Don’t call it a mobile phone, says Nokia
As more non-telephony features make their way on to mobile handsets, the leading manufacturer has said it’s time to stop thinking about them in terms of just making phone calls with add-on features.
As an example of this, camera phones are now a mainstay of the mobile market and two of the biggest trends have seen music features (for the youth market) and mobile email capability (for business customers) added to new phones and devices.
Of the 57 handsets currently in Nokia's range, 42 have music player features, Pierce pointed out. The N91, for example, is the company's flagship music product and it comes with a 4GB hard drive and 2MP camera. "It's a converged product," he said.
"The N91 is Nokia's first step at making a fully fledged music device; people see it as a music player, which obviously it is, but you also have Wi-Fi, 3G, a 2MP camera and you can make phone calls and send texts on it," said Pierce.
"I think that's one of the challenges we have in the industry, not just Nokia but vendors and operators and anybody who works in this industry, namely trying to make people realise that rather than carrying multiple devices around, be it a digital camera or music player or email device, there is actually one device," he said. "To be honest that's a mindset thing; it's not going to happen overnight," he added.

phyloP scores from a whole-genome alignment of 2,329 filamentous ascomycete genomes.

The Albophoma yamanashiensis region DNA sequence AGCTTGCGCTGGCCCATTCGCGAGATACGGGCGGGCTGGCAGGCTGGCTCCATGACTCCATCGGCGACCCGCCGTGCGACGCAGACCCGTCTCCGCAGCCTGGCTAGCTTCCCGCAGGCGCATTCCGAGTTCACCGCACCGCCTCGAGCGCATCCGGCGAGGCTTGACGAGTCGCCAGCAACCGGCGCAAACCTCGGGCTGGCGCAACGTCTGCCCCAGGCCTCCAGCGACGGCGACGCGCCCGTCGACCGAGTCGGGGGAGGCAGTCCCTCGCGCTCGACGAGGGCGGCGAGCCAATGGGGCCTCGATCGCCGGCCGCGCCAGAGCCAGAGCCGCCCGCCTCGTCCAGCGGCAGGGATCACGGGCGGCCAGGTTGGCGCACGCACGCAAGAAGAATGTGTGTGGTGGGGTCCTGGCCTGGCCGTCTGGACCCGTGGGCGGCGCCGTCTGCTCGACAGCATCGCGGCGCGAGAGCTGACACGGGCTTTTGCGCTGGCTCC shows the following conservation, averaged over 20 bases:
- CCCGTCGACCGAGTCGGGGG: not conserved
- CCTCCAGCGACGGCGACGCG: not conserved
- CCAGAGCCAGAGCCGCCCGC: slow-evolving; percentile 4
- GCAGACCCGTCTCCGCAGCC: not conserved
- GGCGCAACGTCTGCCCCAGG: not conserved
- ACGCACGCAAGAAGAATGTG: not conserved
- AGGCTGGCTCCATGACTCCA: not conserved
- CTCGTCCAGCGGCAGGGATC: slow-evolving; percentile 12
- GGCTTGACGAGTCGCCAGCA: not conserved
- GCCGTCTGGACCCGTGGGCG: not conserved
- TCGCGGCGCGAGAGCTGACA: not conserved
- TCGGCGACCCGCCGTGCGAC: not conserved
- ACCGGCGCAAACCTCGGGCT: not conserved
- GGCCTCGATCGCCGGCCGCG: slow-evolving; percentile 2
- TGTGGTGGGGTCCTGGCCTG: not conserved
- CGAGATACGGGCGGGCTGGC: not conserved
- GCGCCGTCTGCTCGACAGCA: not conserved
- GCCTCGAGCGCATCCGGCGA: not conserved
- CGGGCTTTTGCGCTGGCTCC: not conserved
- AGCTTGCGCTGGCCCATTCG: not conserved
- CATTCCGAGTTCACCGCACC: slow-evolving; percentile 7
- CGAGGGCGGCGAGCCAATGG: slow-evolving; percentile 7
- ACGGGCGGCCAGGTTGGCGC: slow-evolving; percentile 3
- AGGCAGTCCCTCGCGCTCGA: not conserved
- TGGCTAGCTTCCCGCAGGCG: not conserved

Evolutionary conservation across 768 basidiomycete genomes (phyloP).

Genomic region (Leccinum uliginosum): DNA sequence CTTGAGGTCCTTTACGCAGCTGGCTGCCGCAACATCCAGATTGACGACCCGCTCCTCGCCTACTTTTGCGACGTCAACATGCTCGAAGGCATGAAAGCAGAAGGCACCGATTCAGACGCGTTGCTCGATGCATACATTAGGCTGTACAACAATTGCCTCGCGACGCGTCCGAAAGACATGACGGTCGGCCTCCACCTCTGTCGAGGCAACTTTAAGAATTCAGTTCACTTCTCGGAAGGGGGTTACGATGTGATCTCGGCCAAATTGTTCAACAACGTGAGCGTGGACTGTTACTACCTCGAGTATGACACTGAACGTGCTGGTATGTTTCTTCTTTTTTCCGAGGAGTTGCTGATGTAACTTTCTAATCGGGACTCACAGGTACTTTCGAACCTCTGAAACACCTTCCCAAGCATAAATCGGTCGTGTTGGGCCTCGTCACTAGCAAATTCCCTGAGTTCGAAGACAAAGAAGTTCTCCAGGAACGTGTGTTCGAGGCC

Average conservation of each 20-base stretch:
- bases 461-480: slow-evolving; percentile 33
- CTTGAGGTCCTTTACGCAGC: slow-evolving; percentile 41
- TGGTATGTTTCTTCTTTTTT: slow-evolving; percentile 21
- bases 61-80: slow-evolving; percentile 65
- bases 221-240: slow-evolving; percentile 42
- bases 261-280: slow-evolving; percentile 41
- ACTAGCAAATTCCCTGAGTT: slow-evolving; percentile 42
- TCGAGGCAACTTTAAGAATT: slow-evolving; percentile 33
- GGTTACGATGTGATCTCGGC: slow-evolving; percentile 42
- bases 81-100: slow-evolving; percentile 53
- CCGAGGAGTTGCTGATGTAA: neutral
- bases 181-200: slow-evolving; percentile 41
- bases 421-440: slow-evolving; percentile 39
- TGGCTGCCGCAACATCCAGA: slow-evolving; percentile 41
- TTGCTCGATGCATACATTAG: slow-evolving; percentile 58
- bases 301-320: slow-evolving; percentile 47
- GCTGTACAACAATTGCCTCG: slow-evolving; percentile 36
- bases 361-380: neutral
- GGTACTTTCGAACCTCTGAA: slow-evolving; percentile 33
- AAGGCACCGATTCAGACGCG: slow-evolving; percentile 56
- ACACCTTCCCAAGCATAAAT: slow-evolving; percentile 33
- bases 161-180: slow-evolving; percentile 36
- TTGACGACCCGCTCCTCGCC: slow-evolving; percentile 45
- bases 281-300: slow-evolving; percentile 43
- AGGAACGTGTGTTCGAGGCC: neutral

These claims are likely to be met with scepticism by manufacturers of dedicated portable music devices who believe converged devices offered reduced quality and won't eat into their market share. Last May, Geraldine De Bonis, European business manager for MP3 with Creative, which manufactures the Zen Vision:M portable music device, told siliconrepublic.com: ""By adding features to mobile phones the core features can potentially be compromised, with the main one being battery life. Essential core features of MP3 players could also be compromised, ie capacity and especially audio quality. It is the same analogy as the camera features on phones — people are still buying digital still cameras to ensure quality photo images."
By Gordon Smith